Jesse Dylan, the director behind Will.I.Am‘s Yes We Can song video and Rob Holzer, CEO of Syrup NYC, want to bring their vision for political change through the Hope|Act|Change web site (http://hopeactchange.com). Karim Lakhani, Harvard Business School professor, is moderating the discussion.
They are looking for advice on how the Hope|Act|Change movement can go beyond Barack’s speech and the resulting video, and into an effective web presence. He calls it a nonofficial “call to action” to get people connecting to each other and out to vote. He also notes how the song has become a “folk song” and a meme beyond the campaign itself. They want this to move beyond a campaign message and into action, by which he means primarily voting, but perhaps also a kiva-like contribution system or calendar based to-do actions for people to focus on particular issues at a time, or possibly, as Karim suggests, swarming in creating meetings. They have an interesting problem: boiling the message down to what a real person would connect to.
They started with the idea of a mosaic for the website – each tile is an image that has been uploaded by users or tagged with “hopeactchange” on Flickr. They remade the video from frames they have “mosaicked” so you can mouse over the video and see the user images pop up. Each uploading user has a page on the site detailing what they have uploaded and what their favorite images are.
Rob wants to improve the site by creating more peer-to-peer interactive tools so that people can pledge action or discuss issues and bring more people in. The hope is to move this beyond the election to a promulgator of discussion, even beyond Obama, but right now they are pretty focused on the upcoming general election. Rob notes that the site is a platform for some bigger ideas to develop responses and perhaps policy. Will Ferrell and Adam MacKay are involved in improving how funny the site is, and Jesse says animators are getting involved. He wants to see both more context and more discussion.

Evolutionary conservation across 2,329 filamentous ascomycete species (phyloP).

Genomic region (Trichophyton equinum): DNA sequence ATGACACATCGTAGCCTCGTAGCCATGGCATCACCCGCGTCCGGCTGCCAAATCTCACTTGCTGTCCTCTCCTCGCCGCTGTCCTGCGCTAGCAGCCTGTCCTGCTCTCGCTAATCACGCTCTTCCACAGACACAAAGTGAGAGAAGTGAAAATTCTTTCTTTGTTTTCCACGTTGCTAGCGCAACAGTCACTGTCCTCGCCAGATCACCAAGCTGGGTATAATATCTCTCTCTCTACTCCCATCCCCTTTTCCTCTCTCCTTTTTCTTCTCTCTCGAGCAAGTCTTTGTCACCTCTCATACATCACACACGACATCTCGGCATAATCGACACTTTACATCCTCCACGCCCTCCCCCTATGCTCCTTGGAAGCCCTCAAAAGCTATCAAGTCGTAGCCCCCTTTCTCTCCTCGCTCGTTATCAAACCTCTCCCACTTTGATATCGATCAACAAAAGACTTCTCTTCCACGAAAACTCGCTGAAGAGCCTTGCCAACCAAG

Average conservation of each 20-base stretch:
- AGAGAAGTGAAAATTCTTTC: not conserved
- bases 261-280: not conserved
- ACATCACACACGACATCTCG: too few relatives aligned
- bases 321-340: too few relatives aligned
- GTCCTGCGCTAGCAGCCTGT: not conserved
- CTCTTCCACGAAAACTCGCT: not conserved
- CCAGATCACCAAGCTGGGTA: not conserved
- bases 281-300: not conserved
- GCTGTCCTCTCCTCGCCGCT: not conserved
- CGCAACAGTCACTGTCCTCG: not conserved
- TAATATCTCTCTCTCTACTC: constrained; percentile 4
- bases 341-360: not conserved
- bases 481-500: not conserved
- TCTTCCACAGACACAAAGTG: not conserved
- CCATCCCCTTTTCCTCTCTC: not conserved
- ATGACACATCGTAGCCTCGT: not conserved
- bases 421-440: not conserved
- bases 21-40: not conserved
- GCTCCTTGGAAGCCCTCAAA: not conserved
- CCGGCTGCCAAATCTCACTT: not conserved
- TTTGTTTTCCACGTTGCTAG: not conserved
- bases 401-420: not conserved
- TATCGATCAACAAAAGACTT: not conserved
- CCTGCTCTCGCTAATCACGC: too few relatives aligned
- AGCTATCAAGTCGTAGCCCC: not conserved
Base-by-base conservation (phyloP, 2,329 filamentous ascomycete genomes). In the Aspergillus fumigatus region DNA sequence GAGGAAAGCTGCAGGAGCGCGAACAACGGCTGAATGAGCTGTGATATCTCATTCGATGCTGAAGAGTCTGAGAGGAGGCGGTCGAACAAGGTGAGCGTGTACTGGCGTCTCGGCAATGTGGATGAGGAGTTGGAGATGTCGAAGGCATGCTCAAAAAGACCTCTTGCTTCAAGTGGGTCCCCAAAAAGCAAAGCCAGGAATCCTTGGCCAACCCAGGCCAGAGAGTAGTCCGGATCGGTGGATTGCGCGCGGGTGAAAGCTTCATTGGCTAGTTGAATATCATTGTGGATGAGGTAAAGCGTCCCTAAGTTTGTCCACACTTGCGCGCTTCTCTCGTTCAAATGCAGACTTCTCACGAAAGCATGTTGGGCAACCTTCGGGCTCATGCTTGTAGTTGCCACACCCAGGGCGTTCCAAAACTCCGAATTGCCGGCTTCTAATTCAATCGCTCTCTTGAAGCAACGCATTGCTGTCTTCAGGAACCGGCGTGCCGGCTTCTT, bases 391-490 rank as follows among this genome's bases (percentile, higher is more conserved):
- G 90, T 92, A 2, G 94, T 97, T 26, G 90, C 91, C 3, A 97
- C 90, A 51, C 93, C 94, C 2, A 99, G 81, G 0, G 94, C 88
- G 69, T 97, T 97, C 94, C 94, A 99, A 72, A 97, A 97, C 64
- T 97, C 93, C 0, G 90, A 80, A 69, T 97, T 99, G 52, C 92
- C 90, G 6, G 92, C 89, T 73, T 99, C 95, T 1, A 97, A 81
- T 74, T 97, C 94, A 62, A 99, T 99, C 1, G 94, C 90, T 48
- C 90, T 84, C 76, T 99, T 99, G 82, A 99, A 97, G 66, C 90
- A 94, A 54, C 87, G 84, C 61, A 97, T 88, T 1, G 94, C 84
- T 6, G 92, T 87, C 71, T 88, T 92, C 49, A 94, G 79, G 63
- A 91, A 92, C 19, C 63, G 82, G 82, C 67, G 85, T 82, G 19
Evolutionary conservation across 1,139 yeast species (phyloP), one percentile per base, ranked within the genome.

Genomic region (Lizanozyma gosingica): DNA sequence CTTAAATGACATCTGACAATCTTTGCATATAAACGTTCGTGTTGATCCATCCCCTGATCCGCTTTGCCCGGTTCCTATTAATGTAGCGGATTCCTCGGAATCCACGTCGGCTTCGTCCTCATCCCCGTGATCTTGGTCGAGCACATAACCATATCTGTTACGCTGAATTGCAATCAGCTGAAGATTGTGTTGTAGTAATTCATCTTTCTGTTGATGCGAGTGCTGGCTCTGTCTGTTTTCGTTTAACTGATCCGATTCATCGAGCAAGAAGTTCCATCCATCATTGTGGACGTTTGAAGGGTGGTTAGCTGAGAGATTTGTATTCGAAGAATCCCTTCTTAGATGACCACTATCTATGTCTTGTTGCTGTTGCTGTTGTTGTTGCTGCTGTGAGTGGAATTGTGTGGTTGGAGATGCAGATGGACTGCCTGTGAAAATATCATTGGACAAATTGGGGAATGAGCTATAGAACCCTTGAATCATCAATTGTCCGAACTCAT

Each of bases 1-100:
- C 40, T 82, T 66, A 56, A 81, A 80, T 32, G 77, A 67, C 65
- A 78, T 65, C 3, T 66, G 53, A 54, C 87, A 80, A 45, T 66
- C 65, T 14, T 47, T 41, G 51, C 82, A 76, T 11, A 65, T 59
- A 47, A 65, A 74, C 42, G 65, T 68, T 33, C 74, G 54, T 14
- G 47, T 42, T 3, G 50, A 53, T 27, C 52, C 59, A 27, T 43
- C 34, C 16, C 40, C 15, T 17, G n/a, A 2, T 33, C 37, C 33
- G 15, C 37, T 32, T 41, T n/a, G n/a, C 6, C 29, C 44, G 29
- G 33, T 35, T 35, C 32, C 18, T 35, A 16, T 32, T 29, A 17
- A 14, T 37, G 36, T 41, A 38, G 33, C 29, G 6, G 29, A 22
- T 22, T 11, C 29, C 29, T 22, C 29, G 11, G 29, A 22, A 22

They are both very much in favor of a suggestion of a simple webform with your hope and your pledge and then use a Digg-like forum to rise the big ones to the top. Colin Maclay analogizes this to Tom Steinberg’s Pledgebank.com and a questioner notes you could use a visualization of pledges to show how big the movement is. Jesse and Rob are also interested in freely releasing as much media as possible so people can create mashups and build on their work artistically. They also want to release the API so that people can also build on the code.
They also note that a high quality site will encourage people to submit higher quality video and images, but also it helps candidates because voters will compare the different sites that supporters have created for their favorite candidates.
An HBS student, Dave, questions the wisdom of being so explicit about the voting goal, that it might make it uncool or too preachy. He also questions the durability of the hopeactchange mantra for the post election. Jesse thinks the site won’t talk about voting until the election is close and then it will emphasize a big push to vote. Dave suggests moving it beyond voting to just how these political messages can have emotional impact, since that is the original impetus of the site and a push to vote could undermine the emotional impact of the video, and the site itself. An audience member suggests changing the mantra from Yes We Can to Yes We Will. Another person suggests that if the message rises organically from the community it will be most effective.
This is new ground for this election and new ways of gathering and spreading electoral information – what is interesting is not just that candidates are aware of this but supporters are making this a battleground for voters as well. Gene Koo notes this seems to be consonant with Barack’s message of bottom up change and policy setting by community action.
Crossposted on I&D Blog